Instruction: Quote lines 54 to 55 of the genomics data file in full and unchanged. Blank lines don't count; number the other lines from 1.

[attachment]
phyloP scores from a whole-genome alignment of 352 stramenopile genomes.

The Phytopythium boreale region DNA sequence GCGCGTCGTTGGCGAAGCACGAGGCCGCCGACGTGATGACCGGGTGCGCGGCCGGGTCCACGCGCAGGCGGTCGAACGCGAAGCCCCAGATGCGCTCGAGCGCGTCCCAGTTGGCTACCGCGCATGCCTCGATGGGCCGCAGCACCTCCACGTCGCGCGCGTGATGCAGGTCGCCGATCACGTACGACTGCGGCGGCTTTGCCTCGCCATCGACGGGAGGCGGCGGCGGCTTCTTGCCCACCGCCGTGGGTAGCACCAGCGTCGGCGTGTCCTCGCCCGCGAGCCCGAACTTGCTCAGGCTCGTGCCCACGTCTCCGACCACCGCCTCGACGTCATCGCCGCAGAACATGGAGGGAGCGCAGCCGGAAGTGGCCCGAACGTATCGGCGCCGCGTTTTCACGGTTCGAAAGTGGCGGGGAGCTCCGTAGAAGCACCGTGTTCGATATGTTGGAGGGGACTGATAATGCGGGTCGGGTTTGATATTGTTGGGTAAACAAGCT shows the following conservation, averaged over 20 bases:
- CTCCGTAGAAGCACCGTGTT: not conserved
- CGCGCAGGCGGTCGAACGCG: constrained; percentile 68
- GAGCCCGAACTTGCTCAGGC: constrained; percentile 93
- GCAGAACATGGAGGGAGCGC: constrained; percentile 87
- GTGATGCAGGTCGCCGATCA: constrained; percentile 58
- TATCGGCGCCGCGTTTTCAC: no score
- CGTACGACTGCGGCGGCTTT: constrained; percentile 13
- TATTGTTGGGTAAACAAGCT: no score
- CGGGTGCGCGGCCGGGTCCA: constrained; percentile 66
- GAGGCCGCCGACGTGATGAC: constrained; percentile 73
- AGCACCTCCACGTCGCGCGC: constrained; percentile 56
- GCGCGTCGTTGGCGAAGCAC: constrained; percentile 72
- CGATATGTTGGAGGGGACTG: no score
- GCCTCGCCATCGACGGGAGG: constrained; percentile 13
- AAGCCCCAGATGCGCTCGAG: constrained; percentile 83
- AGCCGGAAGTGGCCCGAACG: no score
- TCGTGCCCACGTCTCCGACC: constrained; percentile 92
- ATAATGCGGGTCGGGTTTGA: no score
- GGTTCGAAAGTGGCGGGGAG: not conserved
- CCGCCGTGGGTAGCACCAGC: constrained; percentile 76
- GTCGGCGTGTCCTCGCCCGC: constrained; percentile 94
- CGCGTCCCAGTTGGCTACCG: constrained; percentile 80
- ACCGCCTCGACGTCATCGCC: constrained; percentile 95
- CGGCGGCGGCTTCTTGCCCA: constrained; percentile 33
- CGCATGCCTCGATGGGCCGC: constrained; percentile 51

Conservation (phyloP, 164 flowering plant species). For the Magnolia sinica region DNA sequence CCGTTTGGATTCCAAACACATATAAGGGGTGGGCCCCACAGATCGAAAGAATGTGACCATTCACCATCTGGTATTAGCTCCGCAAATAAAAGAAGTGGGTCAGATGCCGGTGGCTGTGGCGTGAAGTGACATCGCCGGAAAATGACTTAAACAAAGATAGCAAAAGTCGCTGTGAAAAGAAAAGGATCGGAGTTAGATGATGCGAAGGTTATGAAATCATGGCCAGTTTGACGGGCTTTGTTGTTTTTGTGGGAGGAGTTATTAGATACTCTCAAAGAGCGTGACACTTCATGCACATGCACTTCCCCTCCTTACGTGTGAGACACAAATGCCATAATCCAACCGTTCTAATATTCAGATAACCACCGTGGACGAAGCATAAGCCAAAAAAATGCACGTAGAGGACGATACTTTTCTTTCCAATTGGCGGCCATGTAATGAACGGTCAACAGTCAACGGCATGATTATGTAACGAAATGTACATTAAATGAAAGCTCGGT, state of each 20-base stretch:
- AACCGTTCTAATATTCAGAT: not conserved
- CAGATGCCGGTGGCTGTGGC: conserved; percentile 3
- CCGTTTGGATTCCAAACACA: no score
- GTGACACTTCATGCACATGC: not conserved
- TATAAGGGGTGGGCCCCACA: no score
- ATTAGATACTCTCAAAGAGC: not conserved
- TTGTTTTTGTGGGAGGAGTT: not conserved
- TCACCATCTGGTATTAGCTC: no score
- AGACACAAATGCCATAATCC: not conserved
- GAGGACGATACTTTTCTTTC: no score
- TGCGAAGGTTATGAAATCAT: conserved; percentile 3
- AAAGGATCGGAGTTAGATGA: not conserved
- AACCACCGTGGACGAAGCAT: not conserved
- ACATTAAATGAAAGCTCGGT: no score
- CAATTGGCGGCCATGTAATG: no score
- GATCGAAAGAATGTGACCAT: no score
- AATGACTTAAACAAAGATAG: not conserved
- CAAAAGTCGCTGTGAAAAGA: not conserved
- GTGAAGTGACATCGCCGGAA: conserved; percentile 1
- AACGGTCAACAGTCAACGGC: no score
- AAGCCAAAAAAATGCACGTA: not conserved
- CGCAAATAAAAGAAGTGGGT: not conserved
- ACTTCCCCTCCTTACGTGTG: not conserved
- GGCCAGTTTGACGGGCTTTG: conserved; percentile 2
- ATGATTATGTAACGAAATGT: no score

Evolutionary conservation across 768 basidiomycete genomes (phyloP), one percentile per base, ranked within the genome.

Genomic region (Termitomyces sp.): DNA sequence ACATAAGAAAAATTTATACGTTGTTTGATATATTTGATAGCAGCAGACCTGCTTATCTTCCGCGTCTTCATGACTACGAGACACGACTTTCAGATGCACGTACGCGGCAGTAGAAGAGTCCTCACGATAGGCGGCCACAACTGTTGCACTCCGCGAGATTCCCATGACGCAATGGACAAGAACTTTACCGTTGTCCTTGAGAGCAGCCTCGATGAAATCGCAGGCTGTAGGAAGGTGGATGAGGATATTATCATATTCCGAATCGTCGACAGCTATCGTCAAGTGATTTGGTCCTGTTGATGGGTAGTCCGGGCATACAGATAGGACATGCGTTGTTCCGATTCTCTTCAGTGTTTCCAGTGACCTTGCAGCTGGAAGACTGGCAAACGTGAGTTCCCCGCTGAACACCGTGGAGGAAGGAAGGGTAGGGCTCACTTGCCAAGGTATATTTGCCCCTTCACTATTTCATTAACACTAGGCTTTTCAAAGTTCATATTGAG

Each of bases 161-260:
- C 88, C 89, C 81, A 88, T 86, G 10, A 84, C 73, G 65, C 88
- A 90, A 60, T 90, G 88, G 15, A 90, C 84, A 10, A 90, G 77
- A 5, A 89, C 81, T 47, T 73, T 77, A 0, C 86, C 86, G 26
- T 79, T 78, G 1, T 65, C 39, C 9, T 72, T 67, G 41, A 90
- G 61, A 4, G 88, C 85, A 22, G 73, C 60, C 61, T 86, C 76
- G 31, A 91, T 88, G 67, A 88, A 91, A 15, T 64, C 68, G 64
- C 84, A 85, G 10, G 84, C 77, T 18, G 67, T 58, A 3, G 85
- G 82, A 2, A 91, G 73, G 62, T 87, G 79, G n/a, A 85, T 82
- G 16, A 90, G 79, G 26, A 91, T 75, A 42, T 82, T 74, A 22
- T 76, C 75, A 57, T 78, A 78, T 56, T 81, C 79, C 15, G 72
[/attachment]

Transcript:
Evolutionary conservation across 768 basidiomycete genomes (phyloP), one percentile per base, ranked within the genome.

Genomic region (Termitomyces sp.): DNA sequence ACATAAGAAAAATTTATACGTTGTTTGATATATTTGATAGCAGCAGACCTGCTTATCTTCCGCGTCTTCATGACTACGAGACACGACTTTCAGATGCACGTACGCGGCAGTAGAAGAGTCCTCACGATAGGCGGCCACAACTGTTGCACTCCGCGAGATTCCCATGACGCAATGGACAAGAACTTTACCGTTGTCCTTGAGAGCAGCCTCGATGAAATCGCAGGCTGTAGGAAGGTGGATGAGGATATTATCATATTCCGAATCGTCGACAGCTATCGTCAAGTGATTTGGTCCTGTTGATGGGTAGTCCGGGCATACAGATAGGACATGCGTTGTTCCGATTCTCTTCAGTGTTTCCAGTGACCTTGCAGCTGGAAGACTGGCAAACGTGAGTTCCCCGCTGAACACCGTGGAGGAAGGAAGGGTAGGGCTCACTTGCCAAGGTATATTTGCCCCTTCACTATTTCATTAACACTAGGCTTTTCAAAGTTCATATTGAG